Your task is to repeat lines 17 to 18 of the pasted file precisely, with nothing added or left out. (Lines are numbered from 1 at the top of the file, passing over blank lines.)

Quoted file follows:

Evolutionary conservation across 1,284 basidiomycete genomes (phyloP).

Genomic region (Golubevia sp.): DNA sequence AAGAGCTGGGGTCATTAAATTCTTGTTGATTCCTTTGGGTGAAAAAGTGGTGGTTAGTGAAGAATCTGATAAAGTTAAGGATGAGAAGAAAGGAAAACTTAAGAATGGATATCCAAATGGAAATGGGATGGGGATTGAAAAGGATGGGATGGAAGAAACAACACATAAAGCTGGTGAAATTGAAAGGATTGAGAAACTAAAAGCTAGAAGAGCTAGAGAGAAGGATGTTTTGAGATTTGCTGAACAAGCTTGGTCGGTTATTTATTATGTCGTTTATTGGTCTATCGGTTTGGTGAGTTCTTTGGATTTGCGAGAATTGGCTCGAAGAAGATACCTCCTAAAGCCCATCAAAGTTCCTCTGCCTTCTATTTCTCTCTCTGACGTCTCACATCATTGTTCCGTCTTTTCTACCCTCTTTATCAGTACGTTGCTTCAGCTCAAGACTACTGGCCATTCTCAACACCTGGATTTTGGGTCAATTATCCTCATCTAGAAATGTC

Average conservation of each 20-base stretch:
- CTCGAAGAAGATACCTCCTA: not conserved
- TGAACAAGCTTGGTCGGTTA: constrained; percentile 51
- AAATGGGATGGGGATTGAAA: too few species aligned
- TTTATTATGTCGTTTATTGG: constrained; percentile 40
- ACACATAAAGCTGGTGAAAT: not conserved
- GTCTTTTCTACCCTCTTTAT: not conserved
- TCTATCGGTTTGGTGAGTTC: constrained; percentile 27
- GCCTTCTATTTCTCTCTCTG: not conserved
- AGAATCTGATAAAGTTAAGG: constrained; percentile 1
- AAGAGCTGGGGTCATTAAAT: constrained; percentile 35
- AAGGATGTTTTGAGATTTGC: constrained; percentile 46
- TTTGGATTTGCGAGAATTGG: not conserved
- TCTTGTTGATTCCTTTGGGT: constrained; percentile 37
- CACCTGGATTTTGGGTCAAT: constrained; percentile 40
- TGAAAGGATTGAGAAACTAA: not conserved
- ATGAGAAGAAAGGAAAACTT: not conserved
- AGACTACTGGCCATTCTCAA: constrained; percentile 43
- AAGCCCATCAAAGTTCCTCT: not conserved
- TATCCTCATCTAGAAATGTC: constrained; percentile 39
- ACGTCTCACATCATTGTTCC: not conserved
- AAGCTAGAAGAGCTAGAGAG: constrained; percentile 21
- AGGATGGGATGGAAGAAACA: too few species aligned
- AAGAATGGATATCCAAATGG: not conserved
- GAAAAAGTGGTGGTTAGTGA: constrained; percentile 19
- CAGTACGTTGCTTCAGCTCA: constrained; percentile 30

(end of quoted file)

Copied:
- CACCTGGATTTTGGGTCAAT: constrained; percentile 40
- TGAAAGGATTGAGAAACTAA: not conserved